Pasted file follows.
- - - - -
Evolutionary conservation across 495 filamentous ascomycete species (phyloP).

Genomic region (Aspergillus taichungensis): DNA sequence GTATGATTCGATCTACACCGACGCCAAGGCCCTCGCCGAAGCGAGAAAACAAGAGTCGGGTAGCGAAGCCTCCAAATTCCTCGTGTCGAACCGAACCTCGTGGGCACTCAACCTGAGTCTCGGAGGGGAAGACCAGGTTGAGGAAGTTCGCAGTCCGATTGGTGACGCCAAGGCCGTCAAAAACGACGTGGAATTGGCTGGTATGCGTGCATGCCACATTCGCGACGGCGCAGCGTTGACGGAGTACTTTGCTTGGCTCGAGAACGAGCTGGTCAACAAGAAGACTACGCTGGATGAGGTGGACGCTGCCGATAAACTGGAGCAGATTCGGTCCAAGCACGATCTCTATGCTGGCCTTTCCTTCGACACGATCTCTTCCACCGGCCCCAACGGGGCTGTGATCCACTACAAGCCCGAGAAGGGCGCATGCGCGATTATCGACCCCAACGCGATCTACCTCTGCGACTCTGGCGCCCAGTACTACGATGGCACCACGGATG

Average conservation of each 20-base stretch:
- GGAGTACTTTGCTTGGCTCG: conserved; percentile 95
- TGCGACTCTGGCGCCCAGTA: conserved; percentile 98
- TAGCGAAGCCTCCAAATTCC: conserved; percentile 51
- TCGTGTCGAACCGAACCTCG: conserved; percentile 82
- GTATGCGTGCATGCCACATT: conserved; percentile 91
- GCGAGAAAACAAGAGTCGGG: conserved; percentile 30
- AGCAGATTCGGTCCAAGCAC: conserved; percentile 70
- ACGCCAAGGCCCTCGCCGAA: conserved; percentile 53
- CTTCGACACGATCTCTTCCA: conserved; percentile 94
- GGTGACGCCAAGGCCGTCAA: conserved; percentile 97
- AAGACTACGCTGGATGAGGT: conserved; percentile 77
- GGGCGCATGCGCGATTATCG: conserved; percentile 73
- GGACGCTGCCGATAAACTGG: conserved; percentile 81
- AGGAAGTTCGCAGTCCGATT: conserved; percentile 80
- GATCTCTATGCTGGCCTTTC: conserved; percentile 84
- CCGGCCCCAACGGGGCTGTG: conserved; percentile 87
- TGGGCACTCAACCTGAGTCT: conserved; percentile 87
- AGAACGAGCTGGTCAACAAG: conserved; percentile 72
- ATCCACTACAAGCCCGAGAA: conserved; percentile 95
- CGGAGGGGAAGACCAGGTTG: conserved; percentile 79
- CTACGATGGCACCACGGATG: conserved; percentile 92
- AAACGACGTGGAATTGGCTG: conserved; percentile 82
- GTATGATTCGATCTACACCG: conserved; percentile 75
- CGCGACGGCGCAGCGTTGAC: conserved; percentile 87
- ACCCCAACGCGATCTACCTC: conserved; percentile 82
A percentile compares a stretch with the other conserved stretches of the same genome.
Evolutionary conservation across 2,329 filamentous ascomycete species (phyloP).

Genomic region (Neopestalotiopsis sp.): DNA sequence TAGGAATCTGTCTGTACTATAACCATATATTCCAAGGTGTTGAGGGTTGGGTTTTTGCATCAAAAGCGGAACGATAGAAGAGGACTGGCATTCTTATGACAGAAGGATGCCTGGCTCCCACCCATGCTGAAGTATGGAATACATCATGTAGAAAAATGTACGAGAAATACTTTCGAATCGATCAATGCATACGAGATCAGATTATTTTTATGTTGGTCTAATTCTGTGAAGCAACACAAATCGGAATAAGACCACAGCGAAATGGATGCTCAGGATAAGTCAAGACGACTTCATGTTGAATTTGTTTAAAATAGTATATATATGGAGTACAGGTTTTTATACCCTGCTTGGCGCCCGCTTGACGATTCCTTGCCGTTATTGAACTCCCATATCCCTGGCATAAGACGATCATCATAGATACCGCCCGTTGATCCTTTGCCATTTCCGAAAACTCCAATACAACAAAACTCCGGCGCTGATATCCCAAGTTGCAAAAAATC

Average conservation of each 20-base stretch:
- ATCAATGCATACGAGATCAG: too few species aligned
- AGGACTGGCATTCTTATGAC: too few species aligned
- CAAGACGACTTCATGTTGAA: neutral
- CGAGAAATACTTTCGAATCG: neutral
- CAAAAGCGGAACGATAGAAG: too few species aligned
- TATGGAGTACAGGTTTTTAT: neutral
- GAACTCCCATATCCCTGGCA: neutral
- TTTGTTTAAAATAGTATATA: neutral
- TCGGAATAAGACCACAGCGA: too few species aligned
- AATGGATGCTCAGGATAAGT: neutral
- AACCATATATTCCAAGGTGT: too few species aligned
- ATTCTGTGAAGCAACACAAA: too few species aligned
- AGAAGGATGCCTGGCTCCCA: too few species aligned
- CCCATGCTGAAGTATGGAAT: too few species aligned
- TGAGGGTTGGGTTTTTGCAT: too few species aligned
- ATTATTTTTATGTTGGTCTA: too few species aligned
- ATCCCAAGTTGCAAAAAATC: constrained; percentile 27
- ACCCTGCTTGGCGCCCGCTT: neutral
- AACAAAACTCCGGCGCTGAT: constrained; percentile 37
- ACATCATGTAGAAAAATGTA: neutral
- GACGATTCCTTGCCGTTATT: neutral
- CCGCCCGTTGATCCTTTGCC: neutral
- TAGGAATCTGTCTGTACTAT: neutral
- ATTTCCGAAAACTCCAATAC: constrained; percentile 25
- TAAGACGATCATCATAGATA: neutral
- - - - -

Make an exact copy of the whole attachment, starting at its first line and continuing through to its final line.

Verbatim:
Evolutionary conservation across 495 filamentous ascomycete species (phyloP).

Genomic region (Aspergillus taichungensis): DNA sequence GTATGATTCGATCTACACCGACGCCAAGGCCCTCGCCGAAGCGAGAAAACAAGAGTCGGGTAGCGAAGCCTCCAAATTCCTCGTGTCGAACCGAACCTCGTGGGCACTCAACCTGAGTCTCGGAGGGGAAGACCAGGTTGAGGAAGTTCGCAGTCCGATTGGTGACGCCAAGGCCGTCAAAAACGACGTGGAATTGGCTGGTATGCGTGCATGCCACATTCGCGACGGCGCAGCGTTGACGGAGTACTTTGCTTGGCTCGAGAACGAGCTGGTCAACAAGAAGACTACGCTGGATGAGGTGGACGCTGCCGATAAACTGGAGCAGATTCGGTCCAAGCACGATCTCTATGCTGGCCTTTCCTTCGACACGATCTCTTCCACCGGCCCCAACGGGGCTGTGATCCACTACAAGCCCGAGAAGGGCGCATGCGCGATTATCGACCCCAACGCGATCTACCTCTGCGACTCTGGCGCCCAGTACTACGATGGCACCACGGATG

Average conservation of each 20-base stretch:
- GGAGTACTTTGCTTGGCTCG: conserved; percentile 95
- TGCGACTCTGGCGCCCAGTA: conserved; percentile 98
- TAGCGAAGCCTCCAAATTCC: conserved; percentile 51
- TCGTGTCGAACCGAACCTCG: conserved; percentile 82
- GTATGCGTGCATGCCACATT: conserved; percentile 91
- GCGAGAAAACAAGAGTCGGG: conserved; percentile 30
- AGCAGATTCGGTCCAAGCAC: conserved; percentile 70
- ACGCCAAGGCCCTCGCCGAA: conserved; percentile 53
- CTTCGACACGATCTCTTCCA: conserved; percentile 94
- GGTGACGCCAAGGCCGTCAA: conserved; percentile 97
- AAGACTACGCTGGATGAGGT: conserved; percentile 77
- GGGCGCATGCGCGATTATCG: conserved; percentile 73
- GGACGCTGCCGATAAACTGG: conserved; percentile 81
- AGGAAGTTCGCAGTCCGATT: conserved; percentile 80
- GATCTCTATGCTGGCCTTTC: conserved; percentile 84
- CCGGCCCCAACGGGGCTGTG: conserved; percentile 87
- TGGGCACTCAACCTGAGTCT: conserved; percentile 87
- AGAACGAGCTGGTCAACAAG: conserved; percentile 72
- ATCCACTACAAGCCCGAGAA: conserved; percentile 95
- CGGAGGGGAAGACCAGGTTG: conserved; percentile 79
- CTACGATGGCACCACGGATG: conserved; percentile 92
- AAACGACGTGGAATTGGCTG: conserved; percentile 82
- GTATGATTCGATCTACACCG: conserved; percentile 75
- CGCGACGGCGCAGCGTTGAC: conserved; percentile 87
- ACCCCAACGCGATCTACCTC: conserved; percentile 82
A percentile compares a stretch with the other conserved stretches of the same genome.
Evolutionary conservation across 2,329 filamentous ascomycete species (phyloP).

Genomic region (Neopestalotiopsis sp.): DNA sequence TAGGAATCTGTCTGTACTATAACCATATATTCCAAGGTGTTGAGGGTTGGGTTTTTGCATCAAAAGCGGAACGATAGAAGAGGACTGGCATTCTTATGACAGAAGGATGCCTGGCTCCCACCCATGCTGAAGTATGGAATACATCATGTAGAAAAATGTACGAGAAATACTTTCGAATCGATCAATGCATACGAGATCAGATTATTTTTATGTTGGTCTAATTCTGTGAAGCAACACAAATCGGAATAAGACCACAGCGAAATGGATGCTCAGGATAAGTCAAGACGACTTCATGTTGAATTTGTTTAAAATAGTATATATATGGAGTACAGGTTTTTATACCCTGCTTGGCGCCCGCTTGACGATTCCTTGCCGTTATTGAACTCCCATATCCCTGGCATAAGACGATCATCATAGATACCGCCCGTTGATCCTTTGCCATTTCCGAAAACTCCAATACAACAAAACTCCGGCGCTGATATCCCAAGTTGCAAAAAATC

Average conservation of each 20-base stretch:
- ATCAATGCATACGAGATCAG: too few species aligned
- AGGACTGGCATTCTTATGAC: too few species aligned
- CAAGACGACTTCATGTTGAA: neutral
- CGAGAAATACTTTCGAATCG: neutral
- CAAAAGCGGAACGATAGAAG: too few species aligned
- TATGGAGTACAGGTTTTTAT: neutral
- GAACTCCCATATCCCTGGCA: neutral
- TTTGTTTAAAATAGTATATA: neutral
- TCGGAATAAGACCACAGCGA: too few species aligned
- AATGGATGCTCAGGATAAGT: neutral
- AACCATATATTCCAAGGTGT: too few species aligned
- ATTCTGTGAAGCAACACAAA: too few species aligned
- AGAAGGATGCCTGGCTCCCA: too few species aligned
- CCCATGCTGAAGTATGGAAT: too few species aligned
- TGAGGGTTGGGTTTTTGCAT: too few species aligned
- ATTATTTTTATGTTGGTCTA: too few species aligned
- ATCCCAAGTTGCAAAAAATC: constrained; percentile 27
- ACCCTGCTTGGCGCCCGCTT: neutral
- AACAAAACTCCGGCGCTGAT: constrained; percentile 37
- ACATCATGTAGAAAAATGTA: neutral
- GACGATTCCTTGCCGTTATT: neutral
- CCGCCCGTTGATCCTTTGCC: neutral
- TAGGAATCTGTCTGTACTAT: neutral
- ATTTCCGAAAACTCCAATAC: constrained; percentile 25
- TAAGACGATCATCATAGATA: neutral